Days before last August's Census, Mr Kalisch told the nation "we are ready". That was not to be the case. A Distributed Denial of Service (DDoS) attack to the ABS website resulted in a mass outage meaning many couldn't fill out the census for days.
Many thought his head might roll following the #censusfail debacle. But while the government may have wanted a scalp, Mr Kalisch's was hard to get.
The ABS is not a department where the person in charge operates at the pleasure of the minister. Rather, it has a protected status - as does, for example, the Australian Electoral Commission - so it can do its work without fear the government will interfere.
Mr Kalisch can only be booted if a majority of MPs agree.
In the end, computer giant IBM reached a confidential settlement, thought to be in the tens of millions of dollars, following the Census crash.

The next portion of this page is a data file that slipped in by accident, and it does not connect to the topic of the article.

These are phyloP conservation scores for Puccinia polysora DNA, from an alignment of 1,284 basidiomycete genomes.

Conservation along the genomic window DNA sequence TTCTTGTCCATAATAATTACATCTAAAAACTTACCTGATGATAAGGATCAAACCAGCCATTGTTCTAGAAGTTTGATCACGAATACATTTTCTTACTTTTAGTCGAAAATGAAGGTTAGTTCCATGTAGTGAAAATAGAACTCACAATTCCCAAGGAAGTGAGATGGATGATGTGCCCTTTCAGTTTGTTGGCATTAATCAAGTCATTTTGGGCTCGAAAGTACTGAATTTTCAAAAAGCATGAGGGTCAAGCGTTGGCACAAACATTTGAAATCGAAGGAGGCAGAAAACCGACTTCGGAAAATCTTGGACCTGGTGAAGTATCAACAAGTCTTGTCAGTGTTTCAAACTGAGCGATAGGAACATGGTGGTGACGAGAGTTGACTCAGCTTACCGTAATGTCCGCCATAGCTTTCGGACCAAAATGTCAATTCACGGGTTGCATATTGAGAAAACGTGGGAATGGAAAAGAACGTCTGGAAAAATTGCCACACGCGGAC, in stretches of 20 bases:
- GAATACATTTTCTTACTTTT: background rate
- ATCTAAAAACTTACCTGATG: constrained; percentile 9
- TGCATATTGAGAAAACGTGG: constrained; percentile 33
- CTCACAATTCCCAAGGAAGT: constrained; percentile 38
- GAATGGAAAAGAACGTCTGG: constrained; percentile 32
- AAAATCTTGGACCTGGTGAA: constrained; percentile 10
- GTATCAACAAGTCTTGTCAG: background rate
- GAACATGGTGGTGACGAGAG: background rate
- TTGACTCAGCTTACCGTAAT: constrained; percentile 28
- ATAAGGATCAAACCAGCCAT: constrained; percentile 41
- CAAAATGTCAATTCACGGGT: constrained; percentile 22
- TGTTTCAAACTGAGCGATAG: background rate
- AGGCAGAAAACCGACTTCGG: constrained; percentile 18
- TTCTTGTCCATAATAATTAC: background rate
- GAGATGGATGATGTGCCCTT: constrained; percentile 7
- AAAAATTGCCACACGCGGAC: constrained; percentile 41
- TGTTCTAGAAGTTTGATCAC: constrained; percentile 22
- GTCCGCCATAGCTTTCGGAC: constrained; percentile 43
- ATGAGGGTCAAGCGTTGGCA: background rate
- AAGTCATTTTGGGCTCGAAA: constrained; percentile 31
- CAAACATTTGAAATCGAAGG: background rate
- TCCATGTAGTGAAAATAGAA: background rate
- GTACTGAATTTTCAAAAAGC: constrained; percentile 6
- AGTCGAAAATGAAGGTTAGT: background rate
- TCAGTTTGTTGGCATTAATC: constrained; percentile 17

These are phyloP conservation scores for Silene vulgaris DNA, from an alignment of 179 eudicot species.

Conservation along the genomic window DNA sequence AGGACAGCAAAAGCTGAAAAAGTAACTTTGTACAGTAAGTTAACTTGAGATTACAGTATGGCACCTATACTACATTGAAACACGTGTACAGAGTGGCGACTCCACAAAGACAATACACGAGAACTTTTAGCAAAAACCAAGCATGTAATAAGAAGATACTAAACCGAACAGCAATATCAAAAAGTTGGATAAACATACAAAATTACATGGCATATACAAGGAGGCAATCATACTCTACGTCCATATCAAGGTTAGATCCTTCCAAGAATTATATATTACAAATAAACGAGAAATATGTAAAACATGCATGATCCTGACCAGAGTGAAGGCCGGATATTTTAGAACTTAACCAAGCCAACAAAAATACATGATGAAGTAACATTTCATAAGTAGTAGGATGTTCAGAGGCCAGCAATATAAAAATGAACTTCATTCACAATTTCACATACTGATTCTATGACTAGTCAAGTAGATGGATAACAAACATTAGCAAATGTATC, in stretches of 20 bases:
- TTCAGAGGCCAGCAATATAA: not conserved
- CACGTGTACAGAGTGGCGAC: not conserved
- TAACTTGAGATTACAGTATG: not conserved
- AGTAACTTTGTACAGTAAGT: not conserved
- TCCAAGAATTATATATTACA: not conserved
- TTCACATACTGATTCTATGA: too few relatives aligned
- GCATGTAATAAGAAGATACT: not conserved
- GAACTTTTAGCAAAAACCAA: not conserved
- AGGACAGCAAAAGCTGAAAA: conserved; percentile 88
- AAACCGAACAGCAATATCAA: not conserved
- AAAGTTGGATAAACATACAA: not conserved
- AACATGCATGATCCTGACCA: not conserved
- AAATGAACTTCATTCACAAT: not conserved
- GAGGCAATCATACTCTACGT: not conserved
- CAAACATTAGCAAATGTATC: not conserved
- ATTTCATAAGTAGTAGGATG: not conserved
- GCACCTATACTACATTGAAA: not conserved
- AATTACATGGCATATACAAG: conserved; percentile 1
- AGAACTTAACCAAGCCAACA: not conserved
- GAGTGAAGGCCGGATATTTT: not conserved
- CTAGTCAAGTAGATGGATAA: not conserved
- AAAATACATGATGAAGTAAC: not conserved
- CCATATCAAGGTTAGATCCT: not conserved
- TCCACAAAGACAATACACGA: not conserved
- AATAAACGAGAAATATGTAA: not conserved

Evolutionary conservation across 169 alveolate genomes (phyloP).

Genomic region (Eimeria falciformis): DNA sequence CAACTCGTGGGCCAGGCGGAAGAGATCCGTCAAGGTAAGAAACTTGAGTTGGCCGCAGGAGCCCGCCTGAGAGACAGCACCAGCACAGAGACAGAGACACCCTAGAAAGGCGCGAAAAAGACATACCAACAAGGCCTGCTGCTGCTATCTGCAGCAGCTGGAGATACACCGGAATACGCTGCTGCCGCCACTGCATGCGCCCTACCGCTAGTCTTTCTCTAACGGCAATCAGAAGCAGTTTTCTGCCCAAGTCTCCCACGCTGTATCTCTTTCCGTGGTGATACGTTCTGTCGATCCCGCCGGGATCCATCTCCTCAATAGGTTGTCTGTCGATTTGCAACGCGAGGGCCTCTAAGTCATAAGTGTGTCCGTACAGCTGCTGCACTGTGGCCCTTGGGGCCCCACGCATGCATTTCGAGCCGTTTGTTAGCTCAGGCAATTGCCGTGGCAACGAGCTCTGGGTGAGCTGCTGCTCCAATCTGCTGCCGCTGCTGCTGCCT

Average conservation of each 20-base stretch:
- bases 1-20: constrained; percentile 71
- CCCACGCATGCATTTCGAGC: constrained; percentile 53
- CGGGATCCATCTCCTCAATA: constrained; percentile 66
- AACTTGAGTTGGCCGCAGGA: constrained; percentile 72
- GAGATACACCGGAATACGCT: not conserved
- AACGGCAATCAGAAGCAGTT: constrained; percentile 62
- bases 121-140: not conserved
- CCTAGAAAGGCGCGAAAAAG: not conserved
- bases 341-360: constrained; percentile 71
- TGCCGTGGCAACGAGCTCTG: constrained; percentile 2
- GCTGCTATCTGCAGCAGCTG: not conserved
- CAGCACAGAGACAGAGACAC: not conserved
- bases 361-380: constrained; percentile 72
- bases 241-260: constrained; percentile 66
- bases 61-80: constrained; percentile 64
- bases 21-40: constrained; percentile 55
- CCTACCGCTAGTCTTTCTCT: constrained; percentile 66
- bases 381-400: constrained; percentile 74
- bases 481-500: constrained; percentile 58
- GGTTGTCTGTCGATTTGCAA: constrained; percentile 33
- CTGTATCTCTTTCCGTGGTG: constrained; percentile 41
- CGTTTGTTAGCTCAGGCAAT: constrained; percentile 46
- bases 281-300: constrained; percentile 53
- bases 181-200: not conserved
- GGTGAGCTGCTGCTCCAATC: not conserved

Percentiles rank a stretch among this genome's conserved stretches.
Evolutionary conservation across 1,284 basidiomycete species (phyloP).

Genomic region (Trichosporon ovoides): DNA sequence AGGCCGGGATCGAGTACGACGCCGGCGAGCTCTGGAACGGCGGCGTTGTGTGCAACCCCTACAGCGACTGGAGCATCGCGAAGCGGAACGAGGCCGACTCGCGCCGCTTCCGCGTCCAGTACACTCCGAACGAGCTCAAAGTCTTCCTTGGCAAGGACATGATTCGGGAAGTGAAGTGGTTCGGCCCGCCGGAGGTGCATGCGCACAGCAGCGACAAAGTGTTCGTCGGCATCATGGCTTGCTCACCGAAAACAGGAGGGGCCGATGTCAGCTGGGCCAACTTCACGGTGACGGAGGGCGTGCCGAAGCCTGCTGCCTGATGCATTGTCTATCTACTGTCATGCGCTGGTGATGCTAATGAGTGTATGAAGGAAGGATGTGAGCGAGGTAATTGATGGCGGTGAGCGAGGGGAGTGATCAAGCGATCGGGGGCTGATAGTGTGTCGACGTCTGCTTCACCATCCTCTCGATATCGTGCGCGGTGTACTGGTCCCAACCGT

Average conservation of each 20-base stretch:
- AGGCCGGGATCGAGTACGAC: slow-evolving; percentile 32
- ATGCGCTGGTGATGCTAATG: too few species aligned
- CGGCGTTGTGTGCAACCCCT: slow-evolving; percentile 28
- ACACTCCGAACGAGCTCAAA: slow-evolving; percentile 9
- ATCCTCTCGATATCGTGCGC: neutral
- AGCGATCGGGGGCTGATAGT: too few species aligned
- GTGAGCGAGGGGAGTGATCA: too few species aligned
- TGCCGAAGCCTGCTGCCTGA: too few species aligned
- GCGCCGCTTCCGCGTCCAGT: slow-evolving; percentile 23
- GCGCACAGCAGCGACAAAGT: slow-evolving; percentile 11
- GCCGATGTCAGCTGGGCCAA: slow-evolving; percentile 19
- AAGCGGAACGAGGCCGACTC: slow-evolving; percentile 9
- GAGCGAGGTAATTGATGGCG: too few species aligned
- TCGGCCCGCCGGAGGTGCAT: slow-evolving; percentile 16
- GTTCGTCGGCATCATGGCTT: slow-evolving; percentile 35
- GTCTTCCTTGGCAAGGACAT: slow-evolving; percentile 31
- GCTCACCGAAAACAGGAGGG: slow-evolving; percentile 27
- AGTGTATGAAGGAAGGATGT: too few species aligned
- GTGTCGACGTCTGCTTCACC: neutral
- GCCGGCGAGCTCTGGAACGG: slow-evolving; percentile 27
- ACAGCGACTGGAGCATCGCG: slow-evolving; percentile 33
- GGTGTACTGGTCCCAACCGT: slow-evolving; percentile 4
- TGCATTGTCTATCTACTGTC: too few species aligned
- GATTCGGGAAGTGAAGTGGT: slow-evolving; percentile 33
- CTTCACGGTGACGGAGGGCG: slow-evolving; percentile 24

Despite a few hiccups in the same-sex marriage survey process - some ballot envelopes were delivered to the wrong addresses or ended up strewn across streets - Mr Kalisch can point to the high return rate as proof the system worked.
If Australia says Yes, it could join the 24 countries where same-sex marriage is legal.
Here's what to look out for and ensure you know the answer as soon as possible.
WHEN WILL WE KNOW THE RESULT?
Wednesday, November 15 is D-Day. This is when the ABS will release the final figures.
The results will be announced in Canberra by David W. Kalisch at a 10am press conference, with a live feed on news.com.au.
The results will also be published on the ABS website. And not just the totals for Yes and No, either. The government statistics agency will live up to its name and do a huge data dump with responses by electorate, state and age.
ARE THERE PARTIES I CAN ATTEND?
Yes! The Equality Campaign, the main pro-SSM lobby group, will hold its main event in Sydney from 9am at Prince Alfred Park, close to Central Station in Surry Hills.
There will be live music and DJs while some of the leading Yes faces will be in attendance. So expect the likes of Magda Szubanski, Ian Thorpe and Dr Kerryn Phelps.